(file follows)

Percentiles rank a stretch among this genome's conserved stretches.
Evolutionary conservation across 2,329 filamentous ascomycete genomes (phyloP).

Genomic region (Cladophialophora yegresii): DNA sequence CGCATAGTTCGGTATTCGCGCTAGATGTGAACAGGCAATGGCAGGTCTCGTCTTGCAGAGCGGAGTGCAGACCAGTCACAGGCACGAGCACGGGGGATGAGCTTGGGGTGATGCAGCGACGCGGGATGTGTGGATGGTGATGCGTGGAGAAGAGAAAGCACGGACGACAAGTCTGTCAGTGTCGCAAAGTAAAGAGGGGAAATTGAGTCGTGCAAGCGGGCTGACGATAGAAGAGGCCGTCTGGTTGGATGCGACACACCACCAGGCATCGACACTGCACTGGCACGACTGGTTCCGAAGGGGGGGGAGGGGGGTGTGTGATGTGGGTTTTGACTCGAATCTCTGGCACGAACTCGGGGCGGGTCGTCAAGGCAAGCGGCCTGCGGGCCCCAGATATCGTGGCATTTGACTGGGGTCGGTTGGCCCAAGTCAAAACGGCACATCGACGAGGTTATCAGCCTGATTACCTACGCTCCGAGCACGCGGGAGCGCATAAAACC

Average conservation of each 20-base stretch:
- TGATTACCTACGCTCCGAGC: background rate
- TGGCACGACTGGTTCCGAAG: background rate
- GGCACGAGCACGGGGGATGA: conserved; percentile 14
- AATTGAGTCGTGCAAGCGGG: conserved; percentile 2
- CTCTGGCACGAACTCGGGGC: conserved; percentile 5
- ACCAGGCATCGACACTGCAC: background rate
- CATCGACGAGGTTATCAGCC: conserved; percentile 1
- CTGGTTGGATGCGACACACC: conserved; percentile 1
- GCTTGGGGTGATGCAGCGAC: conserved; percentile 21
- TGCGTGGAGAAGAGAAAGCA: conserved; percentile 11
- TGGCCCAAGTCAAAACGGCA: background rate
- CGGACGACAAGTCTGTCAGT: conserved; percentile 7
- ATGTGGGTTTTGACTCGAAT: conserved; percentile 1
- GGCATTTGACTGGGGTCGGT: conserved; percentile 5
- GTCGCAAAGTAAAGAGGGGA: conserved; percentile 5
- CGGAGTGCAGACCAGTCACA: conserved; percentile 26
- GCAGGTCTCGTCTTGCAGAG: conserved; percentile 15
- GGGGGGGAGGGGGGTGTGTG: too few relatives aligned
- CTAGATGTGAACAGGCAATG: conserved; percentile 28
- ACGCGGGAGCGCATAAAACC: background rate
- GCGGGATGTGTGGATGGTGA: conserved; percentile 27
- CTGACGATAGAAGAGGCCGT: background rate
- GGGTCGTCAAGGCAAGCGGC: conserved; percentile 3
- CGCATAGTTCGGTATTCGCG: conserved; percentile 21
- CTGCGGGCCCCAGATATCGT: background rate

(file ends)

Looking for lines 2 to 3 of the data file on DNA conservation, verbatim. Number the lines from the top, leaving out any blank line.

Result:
Evolutionary conservation across 2,329 filamentous ascomycete genomes (phyloP).

Genomic region (Cladophialophora yegresii): DNA sequence CGCATAGTTCGGTATTCGCGCTAGATGTGAACAGGCAATGGCAGGTCTCGTCTTGCAGAGCGGAGTGCAGACCAGTCACAGGCACGAGCACGGGGGATGAGCTTGGGGTGATGCAGCGACGCGGGATGTGTGGATGGTGATGCGTGGAGAAGAGAAAGCACGGACGACAAGTCTGTCAGTGTCGCAAAGTAAAGAGGGGAAATTGAGTCGTGCAAGCGGGCTGACGATAGAAGAGGCCGTCTGGTTGGATGCGACACACCACCAGGCATCGACACTGCACTGGCACGACTGGTTCCGAAGGGGGGGGAGGGGGGTGTGTGATGTGGGTTTTGACTCGAATCTCTGGCACGAACTCGGGGCGGGTCGTCAAGGCAAGCGGCCTGCGGGCCCCAGATATCGTGGCATTTGACTGGGGTCGGTTGGCCCAAGTCAAAACGGCACATCGACGAGGTTATCAGCCTGATTACCTACGCTCCGAGCACGCGGGAGCGCATAAAACC